Monday, April 09, 2007

Boni Bill signed into law - a good first step

Fletcher signs 'Boni bill' designed strengthen social worker protections
New law provides for more workers, better technology, security
Schreiner, Bruce. Lexington Herald-Leader, April 6, 2007, pg. D1.

LOUISVILLE -- Gov. Ernie Fletcher yesterday signed into law a measure intended to make sure that a crime like last year's slaying of Western Kentucky social worker Boni Frederick won't happen again.

"I would hope, first of all, that we don't have to attend any more funerals of our workers," Fletcher said at a signing ceremony attended by a number of lawmakers and social workers.

The legislation, named in Frederick's honor, is meant to strengthen on-the-job protections for social workers. It includes $6 million to hire more social workers and improve safety procedures. The law will result in bolstered security at social workers' offices and provide them with technology aimed at ensuring their safety. Social workers also will have around-the-clock access to criminal records.

"Even though it wasn't everything that we wanted, it is a very good start," Fletcher said.

The original bill, backed by Fletcher's administration, called for about $20 million during the next 16 months to add more than 300 social-services staffers, including 225 social workers.

Frederick died in October after being stabbed and beaten when she took a 10-month-old boy for a visit at his mother's house in Henderson. The youngster was found safe and returned to foster care after a three-day manhunt. The boy's mother and her boyfriend have pleaded not guilty to charges of murder, kidnapping, robbery and theft.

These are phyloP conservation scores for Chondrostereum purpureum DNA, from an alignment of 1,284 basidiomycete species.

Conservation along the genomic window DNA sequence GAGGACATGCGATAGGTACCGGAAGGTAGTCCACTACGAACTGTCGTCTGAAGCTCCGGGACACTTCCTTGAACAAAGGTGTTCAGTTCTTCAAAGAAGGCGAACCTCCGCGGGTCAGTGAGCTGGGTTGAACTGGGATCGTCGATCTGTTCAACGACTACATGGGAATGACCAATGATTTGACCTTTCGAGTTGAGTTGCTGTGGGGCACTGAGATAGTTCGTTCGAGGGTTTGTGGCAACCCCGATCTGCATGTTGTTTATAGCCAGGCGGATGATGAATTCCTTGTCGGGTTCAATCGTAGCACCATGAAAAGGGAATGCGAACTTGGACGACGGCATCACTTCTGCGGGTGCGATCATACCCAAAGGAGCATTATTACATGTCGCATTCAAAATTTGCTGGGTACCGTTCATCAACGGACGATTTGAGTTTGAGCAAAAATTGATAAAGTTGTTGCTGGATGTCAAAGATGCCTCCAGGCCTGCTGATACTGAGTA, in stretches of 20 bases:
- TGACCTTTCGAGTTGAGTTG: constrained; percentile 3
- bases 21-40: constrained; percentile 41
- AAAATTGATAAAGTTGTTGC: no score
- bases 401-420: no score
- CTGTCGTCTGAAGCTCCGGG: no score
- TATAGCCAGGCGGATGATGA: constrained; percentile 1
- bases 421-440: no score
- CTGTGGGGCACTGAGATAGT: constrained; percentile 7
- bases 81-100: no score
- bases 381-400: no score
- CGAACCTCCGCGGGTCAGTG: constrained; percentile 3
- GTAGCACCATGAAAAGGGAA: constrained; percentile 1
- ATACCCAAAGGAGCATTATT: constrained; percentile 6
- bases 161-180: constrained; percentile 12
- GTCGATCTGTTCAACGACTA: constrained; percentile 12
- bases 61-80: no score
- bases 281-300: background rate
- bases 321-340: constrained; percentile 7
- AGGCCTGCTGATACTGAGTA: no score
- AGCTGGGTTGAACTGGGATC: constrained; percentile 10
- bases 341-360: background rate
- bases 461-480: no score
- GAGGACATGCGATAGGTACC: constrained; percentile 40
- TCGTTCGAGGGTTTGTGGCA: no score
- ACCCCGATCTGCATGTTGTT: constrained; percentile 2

Some of Frederick's colleagues attended the signing ceremony.

One of them, Henderson County social worker Kelly Shaw, said she hoped the safety measures would reach social workers quickly. She said on-the-job safety is a routine concern.

"I'm glad to see something positive come out of this tragedy," Shaw said in an interview.

One important step to improve safety would be a "quick turnaround" on criminal checks to make social workers fully aware of a situation before going out on calls, she said.

"We never know what we're walking into a lot of the times," Shaw said.

Rebecca Harbin, a social worker in Louisville, said the additional 60 to 80 social workers expected from the legislation will ease caseloads, but said it's "not even a drop in the bucket" to staffing needs. She hoped the legislation would be a catalyst for more action in the 2008 legislative session.

"We are going to have to continue ... to push for more to keep it on the front burner because this is not everything that we need," Harbin said. "We need much more."


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